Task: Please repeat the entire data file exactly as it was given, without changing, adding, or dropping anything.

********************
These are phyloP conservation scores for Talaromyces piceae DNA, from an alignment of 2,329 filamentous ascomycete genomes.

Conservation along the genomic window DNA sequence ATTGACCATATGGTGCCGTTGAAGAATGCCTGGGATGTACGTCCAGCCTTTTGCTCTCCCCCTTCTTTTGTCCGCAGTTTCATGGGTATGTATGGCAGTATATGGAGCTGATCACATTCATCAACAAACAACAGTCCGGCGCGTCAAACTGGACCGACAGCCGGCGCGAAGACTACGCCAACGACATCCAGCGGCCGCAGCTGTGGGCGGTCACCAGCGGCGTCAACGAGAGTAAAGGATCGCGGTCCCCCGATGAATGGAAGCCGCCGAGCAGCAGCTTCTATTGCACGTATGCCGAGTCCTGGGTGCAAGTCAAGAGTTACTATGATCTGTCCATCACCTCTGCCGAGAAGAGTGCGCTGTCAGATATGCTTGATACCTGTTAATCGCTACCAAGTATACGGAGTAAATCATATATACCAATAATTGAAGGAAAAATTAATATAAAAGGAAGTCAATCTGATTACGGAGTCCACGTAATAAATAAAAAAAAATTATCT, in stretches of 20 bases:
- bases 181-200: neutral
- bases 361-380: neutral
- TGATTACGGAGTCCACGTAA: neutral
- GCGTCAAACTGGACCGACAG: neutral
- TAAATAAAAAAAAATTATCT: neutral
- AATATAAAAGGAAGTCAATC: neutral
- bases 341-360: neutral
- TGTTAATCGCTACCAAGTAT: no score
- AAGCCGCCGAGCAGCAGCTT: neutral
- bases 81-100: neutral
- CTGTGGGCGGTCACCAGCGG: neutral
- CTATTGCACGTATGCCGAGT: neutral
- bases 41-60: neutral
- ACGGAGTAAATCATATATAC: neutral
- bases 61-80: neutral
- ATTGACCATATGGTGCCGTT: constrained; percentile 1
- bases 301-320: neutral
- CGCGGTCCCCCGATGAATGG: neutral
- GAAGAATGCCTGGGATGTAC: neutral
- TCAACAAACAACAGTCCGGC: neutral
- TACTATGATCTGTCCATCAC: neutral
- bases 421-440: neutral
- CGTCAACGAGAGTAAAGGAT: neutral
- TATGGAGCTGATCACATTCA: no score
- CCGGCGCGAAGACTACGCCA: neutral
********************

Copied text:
These are phyloP conservation scores for Talaromyces piceae DNA, from an alignment of 2,329 filamentous ascomycete genomes.

Conservation along the genomic window DNA sequence ATTGACCATATGGTGCCGTTGAAGAATGCCTGGGATGTACGTCCAGCCTTTTGCTCTCCCCCTTCTTTTGTCCGCAGTTTCATGGGTATGTATGGCAGTATATGGAGCTGATCACATTCATCAACAAACAACAGTCCGGCGCGTCAAACTGGACCGACAGCCGGCGCGAAGACTACGCCAACGACATCCAGCGGCCGCAGCTGTGGGCGGTCACCAGCGGCGTCAACGAGAGTAAAGGATCGCGGTCCCCCGATGAATGGAAGCCGCCGAGCAGCAGCTTCTATTGCACGTATGCCGAGTCCTGGGTGCAAGTCAAGAGTTACTATGATCTGTCCATCACCTCTGCCGAGAAGAGTGCGCTGTCAGATATGCTTGATACCTGTTAATCGCTACCAAGTATACGGAGTAAATCATATATACCAATAATTGAAGGAAAAATTAATATAAAAGGAAGTCAATCTGATTACGGAGTCCACGTAATAAATAAAAAAAAATTATCT, in stretches of 20 bases:
- bases 181-200: neutral
- bases 361-380: neutral
- TGATTACGGAGTCCACGTAA: neutral
- GCGTCAAACTGGACCGACAG: neutral
- TAAATAAAAAAAAATTATCT: neutral
- AATATAAAAGGAAGTCAATC: neutral
- bases 341-360: neutral
- TGTTAATCGCTACCAAGTAT: no score
- AAGCCGCCGAGCAGCAGCTT: neutral
- bases 81-100: neutral
- CTGTGGGCGGTCACCAGCGG: neutral
- CTATTGCACGTATGCCGAGT: neutral
- bases 41-60: neutral
- ACGGAGTAAATCATATATAC: neutral
- bases 61-80: neutral
- ATTGACCATATGGTGCCGTT: constrained; percentile 1
- bases 301-320: neutral
- CGCGGTCCCCCGATGAATGG: neutral
- GAAGAATGCCTGGGATGTAC: neutral
- TCAACAAACAACAGTCCGGC: neutral
- TACTATGATCTGTCCATCAC: neutral
- bases 421-440: neutral
- CGTCAACGAGAGTAAAGGAT: neutral
- TATGGAGCTGATCACATTCA: no score
- CCGGCGCGAAGACTACGCCA: neutral